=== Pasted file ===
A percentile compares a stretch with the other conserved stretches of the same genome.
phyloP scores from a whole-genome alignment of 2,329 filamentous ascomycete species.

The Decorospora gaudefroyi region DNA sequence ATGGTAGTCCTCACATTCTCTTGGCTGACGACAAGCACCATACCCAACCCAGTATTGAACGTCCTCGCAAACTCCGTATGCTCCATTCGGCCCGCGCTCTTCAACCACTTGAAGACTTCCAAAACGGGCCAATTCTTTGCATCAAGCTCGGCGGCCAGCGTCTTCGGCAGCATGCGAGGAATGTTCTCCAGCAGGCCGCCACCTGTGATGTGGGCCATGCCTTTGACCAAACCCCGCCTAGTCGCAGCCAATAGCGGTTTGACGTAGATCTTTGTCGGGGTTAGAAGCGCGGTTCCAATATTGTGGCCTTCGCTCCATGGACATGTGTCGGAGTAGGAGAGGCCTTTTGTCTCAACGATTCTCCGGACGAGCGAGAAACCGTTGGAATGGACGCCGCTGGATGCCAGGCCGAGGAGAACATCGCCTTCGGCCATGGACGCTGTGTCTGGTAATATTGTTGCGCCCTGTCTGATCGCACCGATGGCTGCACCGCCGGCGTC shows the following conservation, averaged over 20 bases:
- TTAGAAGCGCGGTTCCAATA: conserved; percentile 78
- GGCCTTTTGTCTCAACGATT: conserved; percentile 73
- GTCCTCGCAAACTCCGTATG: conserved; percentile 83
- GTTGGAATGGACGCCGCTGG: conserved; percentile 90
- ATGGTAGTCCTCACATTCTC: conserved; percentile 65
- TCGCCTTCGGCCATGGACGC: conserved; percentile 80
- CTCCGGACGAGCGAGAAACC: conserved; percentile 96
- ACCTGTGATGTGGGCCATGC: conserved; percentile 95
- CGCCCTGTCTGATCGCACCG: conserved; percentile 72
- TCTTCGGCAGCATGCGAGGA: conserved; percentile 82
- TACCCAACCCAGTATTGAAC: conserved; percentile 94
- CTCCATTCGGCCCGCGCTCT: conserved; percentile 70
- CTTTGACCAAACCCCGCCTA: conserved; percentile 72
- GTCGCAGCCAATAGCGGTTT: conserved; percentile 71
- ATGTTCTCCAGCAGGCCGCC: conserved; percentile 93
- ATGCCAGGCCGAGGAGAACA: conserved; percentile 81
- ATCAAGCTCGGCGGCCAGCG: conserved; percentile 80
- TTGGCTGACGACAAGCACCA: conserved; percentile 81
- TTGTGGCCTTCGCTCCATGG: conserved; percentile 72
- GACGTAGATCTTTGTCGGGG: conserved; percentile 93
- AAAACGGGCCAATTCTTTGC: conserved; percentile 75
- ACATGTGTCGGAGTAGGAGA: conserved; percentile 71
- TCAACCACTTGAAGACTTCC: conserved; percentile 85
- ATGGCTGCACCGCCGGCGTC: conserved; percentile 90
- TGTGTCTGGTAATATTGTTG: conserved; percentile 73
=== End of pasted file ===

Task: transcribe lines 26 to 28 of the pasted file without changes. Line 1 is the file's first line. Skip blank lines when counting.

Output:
- TCAACCACTTGAAGACTTCC: conserved; percentile 85
- ATGGCTGCACCGCCGGCGTC: conserved; percentile 90
- TGTGTCTGGTAATATTGTTG: conserved; percentile 73